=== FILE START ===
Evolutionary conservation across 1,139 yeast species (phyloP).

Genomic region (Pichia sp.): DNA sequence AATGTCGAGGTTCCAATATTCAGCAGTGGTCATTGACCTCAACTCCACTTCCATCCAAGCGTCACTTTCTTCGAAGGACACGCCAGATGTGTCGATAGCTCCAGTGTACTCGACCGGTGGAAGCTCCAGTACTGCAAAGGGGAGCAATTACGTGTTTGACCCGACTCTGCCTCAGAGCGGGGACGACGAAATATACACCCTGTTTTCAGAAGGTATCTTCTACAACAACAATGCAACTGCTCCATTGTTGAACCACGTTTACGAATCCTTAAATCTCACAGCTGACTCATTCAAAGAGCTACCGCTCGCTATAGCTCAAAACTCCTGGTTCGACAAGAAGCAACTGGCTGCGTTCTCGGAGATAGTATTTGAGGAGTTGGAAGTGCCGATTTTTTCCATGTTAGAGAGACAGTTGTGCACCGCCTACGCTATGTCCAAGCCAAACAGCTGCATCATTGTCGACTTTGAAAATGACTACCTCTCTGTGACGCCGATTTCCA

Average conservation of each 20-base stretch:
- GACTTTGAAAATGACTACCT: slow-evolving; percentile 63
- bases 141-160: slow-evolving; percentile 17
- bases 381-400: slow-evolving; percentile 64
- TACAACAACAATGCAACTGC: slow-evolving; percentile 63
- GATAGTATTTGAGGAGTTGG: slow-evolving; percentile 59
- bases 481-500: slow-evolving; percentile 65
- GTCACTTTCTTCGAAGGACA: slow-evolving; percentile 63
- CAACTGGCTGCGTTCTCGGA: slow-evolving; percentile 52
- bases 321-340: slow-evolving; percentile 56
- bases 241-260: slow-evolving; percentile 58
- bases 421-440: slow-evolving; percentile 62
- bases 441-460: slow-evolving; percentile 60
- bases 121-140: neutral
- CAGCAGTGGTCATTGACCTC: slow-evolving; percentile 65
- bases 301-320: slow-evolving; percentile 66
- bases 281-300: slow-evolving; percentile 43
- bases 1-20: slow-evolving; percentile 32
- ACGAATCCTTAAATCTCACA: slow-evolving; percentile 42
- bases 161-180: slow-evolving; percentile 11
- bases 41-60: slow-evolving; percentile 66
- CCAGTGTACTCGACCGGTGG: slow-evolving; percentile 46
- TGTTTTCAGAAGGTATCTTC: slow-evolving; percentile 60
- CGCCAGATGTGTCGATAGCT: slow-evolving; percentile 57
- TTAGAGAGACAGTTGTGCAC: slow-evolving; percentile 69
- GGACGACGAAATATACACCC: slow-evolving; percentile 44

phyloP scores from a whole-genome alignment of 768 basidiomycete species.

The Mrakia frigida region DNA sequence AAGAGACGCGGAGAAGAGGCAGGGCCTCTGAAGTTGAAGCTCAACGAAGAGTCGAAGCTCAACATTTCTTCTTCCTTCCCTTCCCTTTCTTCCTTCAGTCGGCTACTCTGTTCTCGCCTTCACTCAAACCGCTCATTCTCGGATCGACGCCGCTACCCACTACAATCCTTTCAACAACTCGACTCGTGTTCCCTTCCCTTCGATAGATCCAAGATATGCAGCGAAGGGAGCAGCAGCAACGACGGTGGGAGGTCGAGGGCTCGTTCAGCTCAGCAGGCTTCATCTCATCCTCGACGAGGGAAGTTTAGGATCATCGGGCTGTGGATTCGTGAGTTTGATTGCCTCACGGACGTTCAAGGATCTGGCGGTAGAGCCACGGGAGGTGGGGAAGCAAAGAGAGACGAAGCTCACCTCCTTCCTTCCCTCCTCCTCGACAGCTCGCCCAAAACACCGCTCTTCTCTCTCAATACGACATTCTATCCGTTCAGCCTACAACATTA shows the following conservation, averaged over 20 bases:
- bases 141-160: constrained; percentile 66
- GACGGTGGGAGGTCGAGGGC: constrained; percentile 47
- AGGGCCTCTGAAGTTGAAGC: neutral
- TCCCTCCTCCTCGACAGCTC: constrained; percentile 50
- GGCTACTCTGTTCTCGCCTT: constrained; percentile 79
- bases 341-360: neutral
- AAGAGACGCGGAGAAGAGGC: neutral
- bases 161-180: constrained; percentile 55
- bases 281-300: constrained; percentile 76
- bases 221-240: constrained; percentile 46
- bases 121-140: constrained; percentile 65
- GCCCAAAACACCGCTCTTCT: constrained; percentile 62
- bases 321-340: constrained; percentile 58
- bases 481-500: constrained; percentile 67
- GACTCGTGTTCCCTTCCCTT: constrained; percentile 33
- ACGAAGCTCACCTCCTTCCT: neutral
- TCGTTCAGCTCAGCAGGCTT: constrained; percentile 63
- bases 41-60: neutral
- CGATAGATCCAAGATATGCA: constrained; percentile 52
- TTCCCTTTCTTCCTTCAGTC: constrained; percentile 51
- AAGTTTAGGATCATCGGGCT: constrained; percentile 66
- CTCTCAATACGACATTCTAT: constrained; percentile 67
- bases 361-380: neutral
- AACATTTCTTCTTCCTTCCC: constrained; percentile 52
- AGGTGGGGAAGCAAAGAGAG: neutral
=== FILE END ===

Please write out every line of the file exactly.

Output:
Evolutionary conservation across 1,139 yeast species (phyloP).

Genomic region (Pichia sp.): DNA sequence AATGTCGAGGTTCCAATATTCAGCAGTGGTCATTGACCTCAACTCCACTTCCATCCAAGCGTCACTTTCTTCGAAGGACACGCCAGATGTGTCGATAGCTCCAGTGTACTCGACCGGTGGAAGCTCCAGTACTGCAAAGGGGAGCAATTACGTGTTTGACCCGACTCTGCCTCAGAGCGGGGACGACGAAATATACACCCTGTTTTCAGAAGGTATCTTCTACAACAACAATGCAACTGCTCCATTGTTGAACCACGTTTACGAATCCTTAAATCTCACAGCTGACTCATTCAAAGAGCTACCGCTCGCTATAGCTCAAAACTCCTGGTTCGACAAGAAGCAACTGGCTGCGTTCTCGGAGATAGTATTTGAGGAGTTGGAAGTGCCGATTTTTTCCATGTTAGAGAGACAGTTGTGCACCGCCTACGCTATGTCCAAGCCAAACAGCTGCATCATTGTCGACTTTGAAAATGACTACCTCTCTGTGACGCCGATTTCCA

Average conservation of each 20-base stretch:
- GACTTTGAAAATGACTACCT: slow-evolving; percentile 63
- bases 141-160: slow-evolving; percentile 17
- bases 381-400: slow-evolving; percentile 64
- TACAACAACAATGCAACTGC: slow-evolving; percentile 63
- GATAGTATTTGAGGAGTTGG: slow-evolving; percentile 59
- bases 481-500: slow-evolving; percentile 65
- GTCACTTTCTTCGAAGGACA: slow-evolving; percentile 63
- CAACTGGCTGCGTTCTCGGA: slow-evolving; percentile 52
- bases 321-340: slow-evolving; percentile 56
- bases 241-260: slow-evolving; percentile 58
- bases 421-440: slow-evolving; percentile 62
- bases 441-460: slow-evolving; percentile 60
- bases 121-140: neutral
- CAGCAGTGGTCATTGACCTC: slow-evolving; percentile 65
- bases 301-320: slow-evolving; percentile 66
- bases 281-300: slow-evolving; percentile 43
- bases 1-20: slow-evolving; percentile 32
- ACGAATCCTTAAATCTCACA: slow-evolving; percentile 42
- bases 161-180: slow-evolving; percentile 11
- bases 41-60: slow-evolving; percentile 66
- CCAGTGTACTCGACCGGTGG: slow-evolving; percentile 46
- TGTTTTCAGAAGGTATCTTC: slow-evolving; percentile 60
- CGCCAGATGTGTCGATAGCT: slow-evolving; percentile 57
- TTAGAGAGACAGTTGTGCAC: slow-evolving; percentile 69
- GGACGACGAAATATACACCC: slow-evolving; percentile 44

phyloP scores from a whole-genome alignment of 768 basidiomycete species.

The Mrakia frigida region DNA sequence AAGAGACGCGGAGAAGAGGCAGGGCCTCTGAAGTTGAAGCTCAACGAAGAGTCGAAGCTCAACATTTCTTCTTCCTTCCCTTCCCTTTCTTCCTTCAGTCGGCTACTCTGTTCTCGCCTTCACTCAAACCGCTCATTCTCGGATCGACGCCGCTACCCACTACAATCCTTTCAACAACTCGACTCGTGTTCCCTTCCCTTCGATAGATCCAAGATATGCAGCGAAGGGAGCAGCAGCAACGACGGTGGGAGGTCGAGGGCTCGTTCAGCTCAGCAGGCTTCATCTCATCCTCGACGAGGGAAGTTTAGGATCATCGGGCTGTGGATTCGTGAGTTTGATTGCCTCACGGACGTTCAAGGATCTGGCGGTAGAGCCACGGGAGGTGGGGAAGCAAAGAGAGACGAAGCTCACCTCCTTCCTTCCCTCCTCCTCGACAGCTCGCCCAAAACACCGCTCTTCTCTCTCAATACGACATTCTATCCGTTCAGCCTACAACATTA shows the following conservation, averaged over 20 bases:
- bases 141-160: constrained; percentile 66
- GACGGTGGGAGGTCGAGGGC: constrained; percentile 47
- AGGGCCTCTGAAGTTGAAGC: neutral
- TCCCTCCTCCTCGACAGCTC: constrained; percentile 50
- GGCTACTCTGTTCTCGCCTT: constrained; percentile 79
- bases 341-360: neutral
- AAGAGACGCGGAGAAGAGGC: neutral
- bases 161-180: constrained; percentile 55
- bases 281-300: constrained; percentile 76
- bases 221-240: constrained; percentile 46
- bases 121-140: constrained; percentile 65
- GCCCAAAACACCGCTCTTCT: constrained; percentile 62
- bases 321-340: constrained; percentile 58
- bases 481-500: constrained; percentile 67
- GACTCGTGTTCCCTTCCCTT: constrained; percentile 33
- ACGAAGCTCACCTCCTTCCT: neutral
- TCGTTCAGCTCAGCAGGCTT: constrained; percentile 63
- bases 41-60: neutral
- CGATAGATCCAAGATATGCA: constrained; percentile 52
- TTCCCTTTCTTCCTTCAGTC: constrained; percentile 51
- AAGTTTAGGATCATCGGGCT: constrained; percentile 66
- CTCTCAATACGACATTCTAT: constrained; percentile 67
- bases 361-380: neutral
- AACATTTCTTCTTCCTTCCC: constrained; percentile 52
- AGGTGGGGAAGCAAAGAGAG: neutral